Watching track of developing truly massive "bomb cyclone" for Ireland and Britain on Wednesday.— Ryan Maue (@RyanMaue) October 27, 2023
Central pressure in the 940s and hurricane force winds possible. pic.twitter.com/DTByeIRnuR
These numbers could change in post analysis. Might have become hurricane earlier. #Otis eye obscured just before landfall but winds didn’t necessarily weaken much. Little difference between high end cat 4 and cat 5 anyway. Damage & human toll we already know are devastating. pic.twitter.com/9szsFO6FBH— Dr. Rick Knabb (@DrRickKnabb) October 27, 2023
Friday afternoon look at Caribbean spot to watch. Halloween front coming looking to help pick whatever up and maybe keep a N/NE direction. Models inconsistent with what development right now. https://t.co/Hk3pbO7x8H pic.twitter.com/iGQ1YNBqxy— Mike's Weather Page (@tropicalupdate) October 27, 2023
From our archives: The real danger from hurricanes is water, not wind. But the current hurricane rating system says nothing about water.— Yale Environment 360 (@YaleE360) October 28, 2023
Some experts say it's time to rethink the way we rate hurricanes.https://t.co/VOLL79iQJL
#Tammy is back as a tropical storm after being extra-tropical (e.g., non-tropical) for a couple of days. Tammy is the first Atlantic storm to be a #hurricane, then extra-tropical and then come back as a tropical storm since Paulette (2020). pic.twitter.com/pX09O9jqcJ— Philip Klotzbach (@philklotzbach) October 27, 2023
An important & v personal anniversary nears for myself, @icyclone & Mark Thomas – 10 years since super typhoon Haiyan tore through Philippines killing thousands & upending lives of many more. To mark the occasion, a re-release of my eyewitness account, and more, is coming soon pic.twitter.com/y7XbjSqFEp— James Reynolds (@EarthUncutTV) October 27, 2023
#OnThisDate 25 years ago, a monster storm named #HurricaneMitch battered Central America with flooding rain and high winds. To this day, Mitch still ranks as the second-strongest October hurricane on record and remains one of the most intense Atlantic hurricanes.— NOAA Satellites (@NOAASatellites) October 27, 2023
Take a look… pic.twitter.com/cHAyvy6zbS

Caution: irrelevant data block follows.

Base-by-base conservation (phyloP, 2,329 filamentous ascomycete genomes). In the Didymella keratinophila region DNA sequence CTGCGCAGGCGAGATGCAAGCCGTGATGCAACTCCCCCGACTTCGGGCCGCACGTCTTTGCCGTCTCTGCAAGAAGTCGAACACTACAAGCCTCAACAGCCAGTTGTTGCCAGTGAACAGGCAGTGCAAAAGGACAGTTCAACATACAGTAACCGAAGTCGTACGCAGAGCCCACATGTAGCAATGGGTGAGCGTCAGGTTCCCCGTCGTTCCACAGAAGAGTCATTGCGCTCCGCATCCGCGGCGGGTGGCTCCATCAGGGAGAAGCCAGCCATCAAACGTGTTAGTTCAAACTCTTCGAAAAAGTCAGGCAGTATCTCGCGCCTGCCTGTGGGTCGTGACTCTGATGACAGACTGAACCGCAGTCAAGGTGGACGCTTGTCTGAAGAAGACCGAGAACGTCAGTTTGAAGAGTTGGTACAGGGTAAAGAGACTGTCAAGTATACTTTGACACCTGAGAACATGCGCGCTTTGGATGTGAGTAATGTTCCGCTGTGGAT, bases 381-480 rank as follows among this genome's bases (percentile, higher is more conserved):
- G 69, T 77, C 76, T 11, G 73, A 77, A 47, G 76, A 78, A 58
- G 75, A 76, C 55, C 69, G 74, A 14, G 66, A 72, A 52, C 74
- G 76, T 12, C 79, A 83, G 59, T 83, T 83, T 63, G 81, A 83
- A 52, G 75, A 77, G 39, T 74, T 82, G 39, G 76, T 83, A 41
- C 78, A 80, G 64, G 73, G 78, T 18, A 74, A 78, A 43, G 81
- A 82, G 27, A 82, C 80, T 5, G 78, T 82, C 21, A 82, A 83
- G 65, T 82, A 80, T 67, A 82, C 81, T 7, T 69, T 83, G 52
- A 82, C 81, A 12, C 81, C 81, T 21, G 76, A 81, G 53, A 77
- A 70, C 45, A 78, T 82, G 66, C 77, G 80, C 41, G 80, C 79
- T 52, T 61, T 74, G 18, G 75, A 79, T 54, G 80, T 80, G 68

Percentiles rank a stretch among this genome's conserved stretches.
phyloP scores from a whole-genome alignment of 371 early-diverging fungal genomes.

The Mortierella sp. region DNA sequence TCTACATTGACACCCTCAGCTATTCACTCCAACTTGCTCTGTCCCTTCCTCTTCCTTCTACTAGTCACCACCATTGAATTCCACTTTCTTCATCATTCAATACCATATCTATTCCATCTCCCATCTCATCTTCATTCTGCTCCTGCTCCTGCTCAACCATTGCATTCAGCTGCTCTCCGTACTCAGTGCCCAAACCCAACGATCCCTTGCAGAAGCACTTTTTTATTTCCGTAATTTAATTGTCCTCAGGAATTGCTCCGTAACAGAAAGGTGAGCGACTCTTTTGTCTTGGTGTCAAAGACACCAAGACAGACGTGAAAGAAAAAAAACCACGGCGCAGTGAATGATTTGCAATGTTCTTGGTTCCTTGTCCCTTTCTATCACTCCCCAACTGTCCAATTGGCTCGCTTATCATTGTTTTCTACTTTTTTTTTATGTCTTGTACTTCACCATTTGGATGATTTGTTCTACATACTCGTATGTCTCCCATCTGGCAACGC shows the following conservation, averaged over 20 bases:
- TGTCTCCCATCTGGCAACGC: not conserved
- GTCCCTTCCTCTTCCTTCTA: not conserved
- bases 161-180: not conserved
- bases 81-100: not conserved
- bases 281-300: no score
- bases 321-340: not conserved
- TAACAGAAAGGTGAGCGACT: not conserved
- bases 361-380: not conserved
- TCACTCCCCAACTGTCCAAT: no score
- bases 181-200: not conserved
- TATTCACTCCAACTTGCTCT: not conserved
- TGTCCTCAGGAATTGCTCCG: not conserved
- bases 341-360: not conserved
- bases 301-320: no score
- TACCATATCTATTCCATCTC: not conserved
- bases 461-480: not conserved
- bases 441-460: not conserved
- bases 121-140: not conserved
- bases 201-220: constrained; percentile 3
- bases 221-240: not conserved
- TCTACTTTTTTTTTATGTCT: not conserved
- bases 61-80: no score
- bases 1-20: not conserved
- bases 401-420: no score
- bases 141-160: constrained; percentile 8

Someone turned on the snow machine in Utah! ☃️ pic.twitter.com/qAcwRMmjW2— AccuWeather (@accuweather) October 27, 2023
More on the Environment and Nature:
Water companies are lining their pockets while they turn our rivers into sewage-swamps. 🤢💰— Greenpeace UK (@GreenpeaceUK) October 27, 2023
Their CEOs are splurging on bonuses, making shareholders rich, and then have the nerve to stick us with the cleanup bill. 🤢 💰 pic.twitter.com/UO7BOV2NMX
Despite the urgency behind global pledges to stop cutting down trees and damaging forests, the world lost tens of millions of acres of woodlands in 2022.https://t.co/ewDiozuabG— Inside Climate News (@insideclimate) October 27, 2023
Orcas are notable for their complex societies only comparable to elephants and higher primates.— Massimo (@Rainmaker1973) October 27, 2023
Unlike any other mammal, orcas live with their mothers for their entire lives and since they can reach age 90, as many as 4 generations travel together.
These family groups are… pic.twitter.com/EHqTGdwOCS
An incredible instance of an octopus disguising itself as the head of a bigger marine creaturepic.twitter.com/QpGyF7URqG— Massimo (@Rainmaker1973) October 27, 2023
More on Other Science and the Beauty of Earth and this Universe:
This Ethiopian opal looks like a nebula in space— Massimo (@Rainmaker1973) October 27, 2023
[📹 Thee Ancients]pic.twitter.com/XKyfUZ35O7
Held my phone up to my telescope’s eyepiece and recorded this video. Not bad for a phone camera! pic.twitter.com/VEtJmW4qh0— Andrew McCarthy (@AJamesMcCarthy) October 27, 2023
NYC’s last post-6pm sunset of the year going out with a bang 🌅 pic.twitter.com/73SrLC3mG3— Dr Simon Lee (@SimonLeeWx) October 26, 2023
"Human hunger is the enemy of our forests. When we help local people to plant forests and manage them sustainably, we also create jobs and prosperity. That is why the way out of the climate crisis leads directly to our forests," demanded DFWR President Georg Schirmbeck.💚☘️🌿🌲🌳 pic.twitter.com/zSUwbWBWrO— Green is a mission (@Greenisamissio1) October 27, 2023